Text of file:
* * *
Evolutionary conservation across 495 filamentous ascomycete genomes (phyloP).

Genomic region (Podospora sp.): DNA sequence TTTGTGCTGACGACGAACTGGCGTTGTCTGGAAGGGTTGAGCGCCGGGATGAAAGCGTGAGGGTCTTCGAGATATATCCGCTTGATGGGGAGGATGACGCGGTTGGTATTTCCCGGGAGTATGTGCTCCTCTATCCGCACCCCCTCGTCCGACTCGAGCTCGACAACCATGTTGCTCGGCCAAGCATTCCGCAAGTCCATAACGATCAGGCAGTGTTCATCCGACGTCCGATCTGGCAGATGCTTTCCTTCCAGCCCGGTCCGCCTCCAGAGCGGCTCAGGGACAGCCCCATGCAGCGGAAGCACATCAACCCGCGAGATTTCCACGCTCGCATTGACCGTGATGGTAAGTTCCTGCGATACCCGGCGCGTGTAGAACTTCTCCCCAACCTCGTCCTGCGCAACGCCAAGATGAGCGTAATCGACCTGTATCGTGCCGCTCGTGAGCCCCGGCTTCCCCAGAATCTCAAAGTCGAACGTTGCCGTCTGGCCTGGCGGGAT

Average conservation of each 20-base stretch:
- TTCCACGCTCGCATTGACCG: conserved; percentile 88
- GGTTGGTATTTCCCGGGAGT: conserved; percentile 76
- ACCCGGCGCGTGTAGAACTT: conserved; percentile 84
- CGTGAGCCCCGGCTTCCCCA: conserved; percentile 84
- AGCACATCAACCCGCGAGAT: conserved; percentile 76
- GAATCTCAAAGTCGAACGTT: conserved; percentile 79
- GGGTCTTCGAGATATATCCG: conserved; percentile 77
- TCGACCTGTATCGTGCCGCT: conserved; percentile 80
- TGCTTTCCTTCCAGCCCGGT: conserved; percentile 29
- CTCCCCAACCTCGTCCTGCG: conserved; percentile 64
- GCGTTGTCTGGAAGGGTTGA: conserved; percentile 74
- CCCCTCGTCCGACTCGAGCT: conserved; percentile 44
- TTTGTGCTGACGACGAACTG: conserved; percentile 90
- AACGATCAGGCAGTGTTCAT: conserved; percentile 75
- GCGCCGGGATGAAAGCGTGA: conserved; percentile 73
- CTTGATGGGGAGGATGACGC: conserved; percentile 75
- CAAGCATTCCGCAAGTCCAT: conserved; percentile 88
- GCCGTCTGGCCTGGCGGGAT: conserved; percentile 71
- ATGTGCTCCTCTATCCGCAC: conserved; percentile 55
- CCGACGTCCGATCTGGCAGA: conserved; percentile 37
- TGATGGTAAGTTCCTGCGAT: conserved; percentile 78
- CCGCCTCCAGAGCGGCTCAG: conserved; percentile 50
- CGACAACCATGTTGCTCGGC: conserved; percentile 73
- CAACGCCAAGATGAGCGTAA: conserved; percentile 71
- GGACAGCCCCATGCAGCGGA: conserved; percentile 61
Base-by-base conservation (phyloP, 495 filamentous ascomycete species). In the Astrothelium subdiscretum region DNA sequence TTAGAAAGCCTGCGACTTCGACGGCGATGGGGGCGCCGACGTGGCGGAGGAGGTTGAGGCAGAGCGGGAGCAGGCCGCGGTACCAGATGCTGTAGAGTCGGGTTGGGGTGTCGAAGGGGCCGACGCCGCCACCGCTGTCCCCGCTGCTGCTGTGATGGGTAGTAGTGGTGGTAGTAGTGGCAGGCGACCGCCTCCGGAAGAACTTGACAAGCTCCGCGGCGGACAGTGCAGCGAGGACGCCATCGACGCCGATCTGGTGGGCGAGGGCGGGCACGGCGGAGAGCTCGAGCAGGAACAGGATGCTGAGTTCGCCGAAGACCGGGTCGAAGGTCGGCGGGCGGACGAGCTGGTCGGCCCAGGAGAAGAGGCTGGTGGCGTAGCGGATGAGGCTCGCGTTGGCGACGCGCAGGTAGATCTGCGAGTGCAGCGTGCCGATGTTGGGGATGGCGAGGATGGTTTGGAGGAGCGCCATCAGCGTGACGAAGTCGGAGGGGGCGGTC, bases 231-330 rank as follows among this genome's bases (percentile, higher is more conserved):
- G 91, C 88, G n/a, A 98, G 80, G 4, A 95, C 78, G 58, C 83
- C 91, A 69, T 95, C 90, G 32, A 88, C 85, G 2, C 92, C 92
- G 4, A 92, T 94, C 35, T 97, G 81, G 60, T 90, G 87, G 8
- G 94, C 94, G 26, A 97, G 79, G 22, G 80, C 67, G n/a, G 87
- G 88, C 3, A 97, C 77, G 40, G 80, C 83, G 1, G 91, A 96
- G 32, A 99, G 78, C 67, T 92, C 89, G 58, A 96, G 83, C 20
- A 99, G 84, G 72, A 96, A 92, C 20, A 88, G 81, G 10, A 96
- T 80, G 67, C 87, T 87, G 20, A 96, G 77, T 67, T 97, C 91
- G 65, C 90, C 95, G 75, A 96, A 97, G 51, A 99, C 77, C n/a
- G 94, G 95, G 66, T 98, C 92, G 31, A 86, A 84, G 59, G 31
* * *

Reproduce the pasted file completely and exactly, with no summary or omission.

Evolutionary conservation across 495 filamentous ascomycete genomes (phyloP).

Genomic region (Podospora sp.): DNA sequence TTTGTGCTGACGACGAACTGGCGTTGTCTGGAAGGGTTGAGCGCCGGGATGAAAGCGTGAGGGTCTTCGAGATATATCCGCTTGATGGGGAGGATGACGCGGTTGGTATTTCCCGGGAGTATGTGCTCCTCTATCCGCACCCCCTCGTCCGACTCGAGCTCGACAACCATGTTGCTCGGCCAAGCATTCCGCAAGTCCATAACGATCAGGCAGTGTTCATCCGACGTCCGATCTGGCAGATGCTTTCCTTCCAGCCCGGTCCGCCTCCAGAGCGGCTCAGGGACAGCCCCATGCAGCGGAAGCACATCAACCCGCGAGATTTCCACGCTCGCATTGACCGTGATGGTAAGTTCCTGCGATACCCGGCGCGTGTAGAACTTCTCCCCAACCTCGTCCTGCGCAACGCCAAGATGAGCGTAATCGACCTGTATCGTGCCGCTCGTGAGCCCCGGCTTCCCCAGAATCTCAAAGTCGAACGTTGCCGTCTGGCCTGGCGGGAT

Average conservation of each 20-base stretch:
- TTCCACGCTCGCATTGACCG: conserved; percentile 88
- GGTTGGTATTTCCCGGGAGT: conserved; percentile 76
- ACCCGGCGCGTGTAGAACTT: conserved; percentile 84
- CGTGAGCCCCGGCTTCCCCA: conserved; percentile 84
- AGCACATCAACCCGCGAGAT: conserved; percentile 76
- GAATCTCAAAGTCGAACGTT: conserved; percentile 79
- GGGTCTTCGAGATATATCCG: conserved; percentile 77
- TCGACCTGTATCGTGCCGCT: conserved; percentile 80
- TGCTTTCCTTCCAGCCCGGT: conserved; percentile 29
- CTCCCCAACCTCGTCCTGCG: conserved; percentile 64
- GCGTTGTCTGGAAGGGTTGA: conserved; percentile 74
- CCCCTCGTCCGACTCGAGCT: conserved; percentile 44
- TTTGTGCTGACGACGAACTG: conserved; percentile 90
- AACGATCAGGCAGTGTTCAT: conserved; percentile 75
- GCGCCGGGATGAAAGCGTGA: conserved; percentile 73
- CTTGATGGGGAGGATGACGC: conserved; percentile 75
- CAAGCATTCCGCAAGTCCAT: conserved; percentile 88
- GCCGTCTGGCCTGGCGGGAT: conserved; percentile 71
- ATGTGCTCCTCTATCCGCAC: conserved; percentile 55
- CCGACGTCCGATCTGGCAGA: conserved; percentile 37
- TGATGGTAAGTTCCTGCGAT: conserved; percentile 78
- CCGCCTCCAGAGCGGCTCAG: conserved; percentile 50
- CGACAACCATGTTGCTCGGC: conserved; percentile 73
- CAACGCCAAGATGAGCGTAA: conserved; percentile 71
- GGACAGCCCCATGCAGCGGA: conserved; percentile 61
Base-by-base conservation (phyloP, 495 filamentous ascomycete species). In the Astrothelium subdiscretum region DNA sequence TTAGAAAGCCTGCGACTTCGACGGCGATGGGGGCGCCGACGTGGCGGAGGAGGTTGAGGCAGAGCGGGAGCAGGCCGCGGTACCAGATGCTGTAGAGTCGGGTTGGGGTGTCGAAGGGGCCGACGCCGCCACCGCTGTCCCCGCTGCTGCTGTGATGGGTAGTAGTGGTGGTAGTAGTGGCAGGCGACCGCCTCCGGAAGAACTTGACAAGCTCCGCGGCGGACAGTGCAGCGAGGACGCCATCGACGCCGATCTGGTGGGCGAGGGCGGGCACGGCGGAGAGCTCGAGCAGGAACAGGATGCTGAGTTCGCCGAAGACCGGGTCGAAGGTCGGCGGGCGGACGAGCTGGTCGGCCCAGGAGAAGAGGCTGGTGGCGTAGCGGATGAGGCTCGCGTTGGCGACGCGCAGGTAGATCTGCGAGTGCAGCGTGCCGATGTTGGGGATGGCGAGGATGGTTTGGAGGAGCGCCATCAGCGTGACGAAGTCGGAGGGGGCGGTC, bases 231-330 rank as follows among this genome's bases (percentile, higher is more conserved):
- G 91, C 88, G n/a, A 98, G 80, G 4, A 95, C 78, G 58, C 83
- C 91, A 69, T 95, C 90, G 32, A 88, C 85, G 2, C 92, C 92
- G 4, A 92, T 94, C 35, T 97, G 81, G 60, T 90, G 87, G 8
- G 94, C 94, G 26, A 97, G 79, G 22, G 80, C 67, G n/a, G 87
- G 88, C 3, A 97, C 77, G 40, G 80, C 83, G 1, G 91, A 96
- G 32, A 99, G 78, C 67, T 92, C 89, G 58, A 96, G 83, C 20
- A 99, G 84, G 72, A 96, A 92, C 20, A 88, G 81, G 10, A 96
- T 80, G 67, C 87, T 87, G 20, A 96, G 77, T 67, T 97, C 91
- G 65, C 90, C 95, G 75, A 96, A 97, G 51, A 99, C 77, C n/a
- G 94, G 95, G 66, T 98, C 92, G 31, A 86, A 84, G 59, G 31